BookExpo, which took place at the Javits Center in New York City from May 29-31, attracted a number of religion and spirituality publishers as a place to promote their titles, meet with booksellers, and “get a feel for what’s going on in the industry,” according to Laura Minchew, senior v-p and publisher of gift books, Tommy Nelson children’s books and new media at Thomas Nelson.

HarperCollins Christian Publishing (HCCP), which houses Thomas Nelson and Zondervan, hosted book signing events and giveaways at its booth for books such as Stars of Alabama by Sean Dietrich. Similarly, InterVarsity Press gave away over 100 copies of its top selling The Road Back to You by Ian Morgan Cron, while Tyndale House author Matt Mikalatos (The Crescent Stone) signed books during BookExpo as well as at BookCon, which followed from June 1-2. Sarah Atkins, associate publisher at Tyndale, called BookExpo “one of few places left to walk around, see banners and people lining up for books, and getting excited.”

“These are our people,” she added. “It’s inspiring.”

President and CEO of Red Wheel/Weiser Michael Kerber cited business to business meetings and opportunities to connect with booksellers, authors, and “whatever customers are here” at BookExpo. The publisher also promoted its spring releases, Queering the Tarot and Becoming Dangerous. “If your industry has a show, you go,” Kerber said.

There were complaints about slow traffic on the half day on Wednesday, and many attendees had the highest foot traffic on Thursday, finding Friday’s pace busier than Wednesday’s, but still slow. A few publishers opted for smaller booths, while some others shared booth space with their sales and distribution partners. For example, Chalice Press exhibited for the first time from APG's booth, where president and publisher Brad Lyons signed copies of his book, America's Holy Ground.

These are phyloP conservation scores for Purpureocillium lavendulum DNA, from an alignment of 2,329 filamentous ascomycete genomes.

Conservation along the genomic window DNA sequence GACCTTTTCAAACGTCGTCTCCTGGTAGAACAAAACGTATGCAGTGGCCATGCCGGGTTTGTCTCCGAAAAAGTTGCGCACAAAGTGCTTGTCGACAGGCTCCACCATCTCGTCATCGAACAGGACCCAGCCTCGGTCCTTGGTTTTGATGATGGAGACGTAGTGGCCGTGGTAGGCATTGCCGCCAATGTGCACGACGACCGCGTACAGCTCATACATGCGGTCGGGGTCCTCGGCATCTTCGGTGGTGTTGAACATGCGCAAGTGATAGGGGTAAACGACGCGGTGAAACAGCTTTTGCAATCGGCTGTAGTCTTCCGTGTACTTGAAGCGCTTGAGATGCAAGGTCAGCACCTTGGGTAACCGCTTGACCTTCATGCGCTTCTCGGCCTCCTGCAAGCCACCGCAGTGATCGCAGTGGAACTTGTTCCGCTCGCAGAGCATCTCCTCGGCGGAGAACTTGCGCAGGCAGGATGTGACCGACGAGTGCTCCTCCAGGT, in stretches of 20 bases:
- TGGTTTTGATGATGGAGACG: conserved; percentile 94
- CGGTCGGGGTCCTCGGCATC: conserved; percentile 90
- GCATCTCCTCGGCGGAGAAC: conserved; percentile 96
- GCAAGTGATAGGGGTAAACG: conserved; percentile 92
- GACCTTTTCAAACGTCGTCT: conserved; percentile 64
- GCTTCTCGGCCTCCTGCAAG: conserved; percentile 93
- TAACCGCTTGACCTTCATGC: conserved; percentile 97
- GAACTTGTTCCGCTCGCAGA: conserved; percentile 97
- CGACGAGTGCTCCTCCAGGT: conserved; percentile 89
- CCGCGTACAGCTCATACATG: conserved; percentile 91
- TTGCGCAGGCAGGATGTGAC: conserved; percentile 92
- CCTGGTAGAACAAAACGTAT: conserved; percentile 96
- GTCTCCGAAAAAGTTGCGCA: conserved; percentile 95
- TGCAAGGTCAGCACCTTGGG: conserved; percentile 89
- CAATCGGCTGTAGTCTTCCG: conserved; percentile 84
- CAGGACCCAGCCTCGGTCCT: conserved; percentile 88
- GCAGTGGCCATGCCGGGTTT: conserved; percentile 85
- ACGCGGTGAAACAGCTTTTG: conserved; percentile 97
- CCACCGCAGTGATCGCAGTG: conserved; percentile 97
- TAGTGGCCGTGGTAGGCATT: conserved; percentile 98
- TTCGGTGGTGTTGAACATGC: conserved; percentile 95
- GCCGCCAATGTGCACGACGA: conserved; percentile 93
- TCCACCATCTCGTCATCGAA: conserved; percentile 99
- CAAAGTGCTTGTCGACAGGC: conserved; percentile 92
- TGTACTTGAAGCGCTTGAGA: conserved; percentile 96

Another first time exhibitor, Fortress Press used its presence to convey its purpose as the trade imprint of 1517 Media. “We are committed to making the right connections, getting word out about the brand, and growing,” Jill Braithwaite, v-p and publisher for Fortress as well as the children’s imprint, Beaming Books, told PW.

“It’s tame, there’s a smaller footprint, but it’s a priority for appointments and connections,” says Aaron Dillon, digital media manager at Harvest House. On the show floor, he observed an increasing number of lifestyle, decorating, and homesteading books in the religion space, while marketing strategist for B&H Dave Schroeder noticed a number of books about the #MeToo movement. Many Christian publishers spoke of LifeWay Christian Stores’ imminent closure at the end of the year, including Crossway’s executive v-p of business operations Anthony Gosling, who said he is holding his breath but ramping up service to online customers. Other topics on the show floor included an increasing number of books on social activism and the growing popularity of audiobooks.

Overall, in an increasingly digital marketplace, publishers still find value in the face-to-face interactions at BookExpo.“It’s evolved with the times and is a whole different operation, [but] it gets booksellers together to talk about our books,” Sophie Cottrell, senior v-p, corporate communications for Hachette, told PW.

BookExpo 2020 will take place once again at the Javits Center from May 27-29.